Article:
Everyone seems to be talking about “digital disruption”: tablets and phablets, apps, social media, wearables, the Internet of Things, big data, collaborative consumption and the on-demand economy… even unicorns!?
Depending on who’s doing the talking, this is either a tremendous opportunity, or ominous threat, to existing industries and sectors.
Whichever side of the argument, one thing is clear: these technologies are driving remarkable societal and economic change, and our expectations of the institutions and organisations with which we interact are rapidly evolving.
Organisations seeking to create shared value—where organisation success is linked to positive social and environmental outcomes—are no exception. Digital technology and new ways of organising hold deep promise for innovations that also improve peoples lives: supporting socio-economic advancement; improving emotional, social and physical health outcomes; shifting behaviours towards more sustainable resource usage; and more.
More than just a product
In an age of social media, mobile devices and product-service systems, the lines between what is a product, what is a service, what is online and what is “offline” have been permanently blurred.
Our customers and stakeholders—the people we aim to serve—no longer see digital as something separate to their day-to-day “real world” experience. So you can’t afford to either.
A separate digital strategy—where “digital” is something bolted on to your existing models of operation—is insufficient. The greatest opportunities are not realised through the development of a simple app or product alone. They emerge from a rethinking of how we do business and building platforms for social innovation—for example, taking advantage of peer-to-peer service delivery, designing with and for community, leveraging the value and potential of “big data”, and so on…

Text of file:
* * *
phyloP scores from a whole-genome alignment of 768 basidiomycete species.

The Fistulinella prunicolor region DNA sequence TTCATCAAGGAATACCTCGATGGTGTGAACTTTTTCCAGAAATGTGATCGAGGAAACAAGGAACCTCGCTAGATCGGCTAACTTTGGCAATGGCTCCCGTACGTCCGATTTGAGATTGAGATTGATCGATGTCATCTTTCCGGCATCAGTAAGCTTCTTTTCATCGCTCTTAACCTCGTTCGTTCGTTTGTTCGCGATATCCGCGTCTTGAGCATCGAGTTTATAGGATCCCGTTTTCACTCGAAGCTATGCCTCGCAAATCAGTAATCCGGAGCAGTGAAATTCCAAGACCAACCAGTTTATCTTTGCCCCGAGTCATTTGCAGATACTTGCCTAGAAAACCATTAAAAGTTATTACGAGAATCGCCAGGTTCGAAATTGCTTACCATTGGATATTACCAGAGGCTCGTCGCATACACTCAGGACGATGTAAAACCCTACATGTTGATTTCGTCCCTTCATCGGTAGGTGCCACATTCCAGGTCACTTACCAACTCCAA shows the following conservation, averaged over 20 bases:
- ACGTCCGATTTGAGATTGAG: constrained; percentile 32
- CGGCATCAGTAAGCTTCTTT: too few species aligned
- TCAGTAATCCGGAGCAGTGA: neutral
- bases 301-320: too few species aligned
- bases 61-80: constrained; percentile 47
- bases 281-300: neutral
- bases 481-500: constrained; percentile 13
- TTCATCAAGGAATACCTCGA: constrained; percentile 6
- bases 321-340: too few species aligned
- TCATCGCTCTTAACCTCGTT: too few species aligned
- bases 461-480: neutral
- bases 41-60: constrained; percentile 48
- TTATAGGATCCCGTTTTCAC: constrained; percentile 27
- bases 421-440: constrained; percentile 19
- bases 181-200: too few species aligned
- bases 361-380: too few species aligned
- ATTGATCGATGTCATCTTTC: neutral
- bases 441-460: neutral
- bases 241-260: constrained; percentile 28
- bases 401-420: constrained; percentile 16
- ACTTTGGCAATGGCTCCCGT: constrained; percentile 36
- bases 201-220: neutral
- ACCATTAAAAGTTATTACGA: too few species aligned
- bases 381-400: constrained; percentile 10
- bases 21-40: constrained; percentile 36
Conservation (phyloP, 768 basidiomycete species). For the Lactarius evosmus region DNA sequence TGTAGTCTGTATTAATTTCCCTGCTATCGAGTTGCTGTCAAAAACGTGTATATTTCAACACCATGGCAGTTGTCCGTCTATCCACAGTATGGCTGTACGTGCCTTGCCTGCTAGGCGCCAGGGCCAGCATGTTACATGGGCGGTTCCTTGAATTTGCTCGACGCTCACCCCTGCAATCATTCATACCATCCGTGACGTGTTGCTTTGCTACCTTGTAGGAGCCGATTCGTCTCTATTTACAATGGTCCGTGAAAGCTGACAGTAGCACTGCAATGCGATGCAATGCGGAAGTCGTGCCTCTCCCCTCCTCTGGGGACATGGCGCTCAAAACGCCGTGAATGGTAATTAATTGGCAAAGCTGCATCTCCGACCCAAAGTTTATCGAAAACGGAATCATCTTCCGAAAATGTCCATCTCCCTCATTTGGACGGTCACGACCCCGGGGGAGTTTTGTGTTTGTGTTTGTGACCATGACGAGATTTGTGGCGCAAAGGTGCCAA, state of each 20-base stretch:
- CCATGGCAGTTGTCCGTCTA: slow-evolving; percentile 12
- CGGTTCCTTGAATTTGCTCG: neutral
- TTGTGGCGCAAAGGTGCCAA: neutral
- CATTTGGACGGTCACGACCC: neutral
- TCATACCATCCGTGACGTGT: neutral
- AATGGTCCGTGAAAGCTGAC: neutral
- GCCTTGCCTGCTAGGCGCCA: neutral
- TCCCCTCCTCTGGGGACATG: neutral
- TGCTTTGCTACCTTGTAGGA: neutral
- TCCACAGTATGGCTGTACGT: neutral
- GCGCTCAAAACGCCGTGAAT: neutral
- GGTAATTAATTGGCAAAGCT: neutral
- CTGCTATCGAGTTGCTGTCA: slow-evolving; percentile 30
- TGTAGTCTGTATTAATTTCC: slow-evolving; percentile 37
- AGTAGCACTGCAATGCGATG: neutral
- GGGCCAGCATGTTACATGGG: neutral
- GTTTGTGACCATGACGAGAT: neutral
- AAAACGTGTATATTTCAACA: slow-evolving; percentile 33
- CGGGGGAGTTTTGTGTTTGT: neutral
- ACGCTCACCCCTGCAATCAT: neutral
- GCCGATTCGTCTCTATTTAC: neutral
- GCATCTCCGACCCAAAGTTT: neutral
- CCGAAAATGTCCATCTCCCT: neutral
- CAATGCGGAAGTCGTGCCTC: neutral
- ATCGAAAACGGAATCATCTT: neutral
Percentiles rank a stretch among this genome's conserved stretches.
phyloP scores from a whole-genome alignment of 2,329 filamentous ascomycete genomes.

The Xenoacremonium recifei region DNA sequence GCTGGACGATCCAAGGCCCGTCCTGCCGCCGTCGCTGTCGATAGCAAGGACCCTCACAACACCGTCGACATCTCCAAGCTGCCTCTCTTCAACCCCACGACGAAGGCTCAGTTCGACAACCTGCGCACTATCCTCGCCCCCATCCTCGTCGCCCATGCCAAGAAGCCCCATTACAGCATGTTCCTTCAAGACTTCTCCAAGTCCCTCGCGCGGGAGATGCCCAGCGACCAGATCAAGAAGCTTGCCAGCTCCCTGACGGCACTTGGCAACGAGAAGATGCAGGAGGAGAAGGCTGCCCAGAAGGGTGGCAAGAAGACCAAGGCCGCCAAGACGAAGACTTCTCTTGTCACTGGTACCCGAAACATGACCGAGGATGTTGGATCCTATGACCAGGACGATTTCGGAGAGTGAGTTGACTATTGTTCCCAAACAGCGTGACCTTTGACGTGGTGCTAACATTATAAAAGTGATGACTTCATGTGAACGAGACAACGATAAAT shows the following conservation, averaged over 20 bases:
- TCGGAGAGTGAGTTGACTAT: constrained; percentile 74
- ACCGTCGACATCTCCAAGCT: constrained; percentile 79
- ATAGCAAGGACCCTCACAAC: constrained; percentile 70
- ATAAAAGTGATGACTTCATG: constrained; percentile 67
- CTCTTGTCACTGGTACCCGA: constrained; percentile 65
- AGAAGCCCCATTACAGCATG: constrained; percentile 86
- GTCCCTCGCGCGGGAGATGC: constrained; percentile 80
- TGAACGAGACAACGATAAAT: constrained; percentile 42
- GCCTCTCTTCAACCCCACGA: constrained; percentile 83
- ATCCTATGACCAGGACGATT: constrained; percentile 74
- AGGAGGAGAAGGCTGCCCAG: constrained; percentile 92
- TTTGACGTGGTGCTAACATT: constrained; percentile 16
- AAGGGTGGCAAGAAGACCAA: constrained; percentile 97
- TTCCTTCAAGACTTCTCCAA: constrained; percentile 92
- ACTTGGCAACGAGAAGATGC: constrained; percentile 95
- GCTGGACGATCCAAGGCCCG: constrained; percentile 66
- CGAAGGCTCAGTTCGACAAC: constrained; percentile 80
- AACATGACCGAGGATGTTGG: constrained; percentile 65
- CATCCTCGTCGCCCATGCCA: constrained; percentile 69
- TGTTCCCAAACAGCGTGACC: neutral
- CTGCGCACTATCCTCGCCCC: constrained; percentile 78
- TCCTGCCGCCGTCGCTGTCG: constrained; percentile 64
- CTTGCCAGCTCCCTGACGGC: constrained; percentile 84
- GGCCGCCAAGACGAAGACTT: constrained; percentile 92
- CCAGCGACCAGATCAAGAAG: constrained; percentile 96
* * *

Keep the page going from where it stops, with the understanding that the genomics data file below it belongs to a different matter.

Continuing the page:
What can I do about it?
Design Thinking and Lean Startup methodologies provide proven, effective tools to take advantage of these opportunities. But implementing such approaches can present their own challenges, especially for organisations that have optimised their operations around previously successful value propositions and models of value creation.
And what works in a purely commercial context doesn’t necessarily translate into the for-purpose sphere, where it’s not enough just to get lots of people signed up, or identify a viable price-point for our product. Our “products” impact people’s lives and the health of natural world around us. We need to ensure that our impact is positive, and that we avoid unintended harm, “rebound effects”, and other consequences. Consider, for a moment: when your product has a direct impact on someone’s wellbeing, “fail fast” can take on a whole new connotation! Measuring our impact is just as critical as measuring the financial bottom line. In this sphere, “success” is a much deeper (and more complex) proposition.
But where do I start?
It’s a lot to take in and make sense of…
- What’s relevant to me and my organisation’s context?
- What methods and processes are suitable for my organisation and it’s level of design and digital maturity?
- How can I go about implementing these ideas in my projects?
- How can I get others in my organisation on board with these new ways of doing things?
We can help you untangle these questions and work out how you can land on the right side of the “disruption” argument.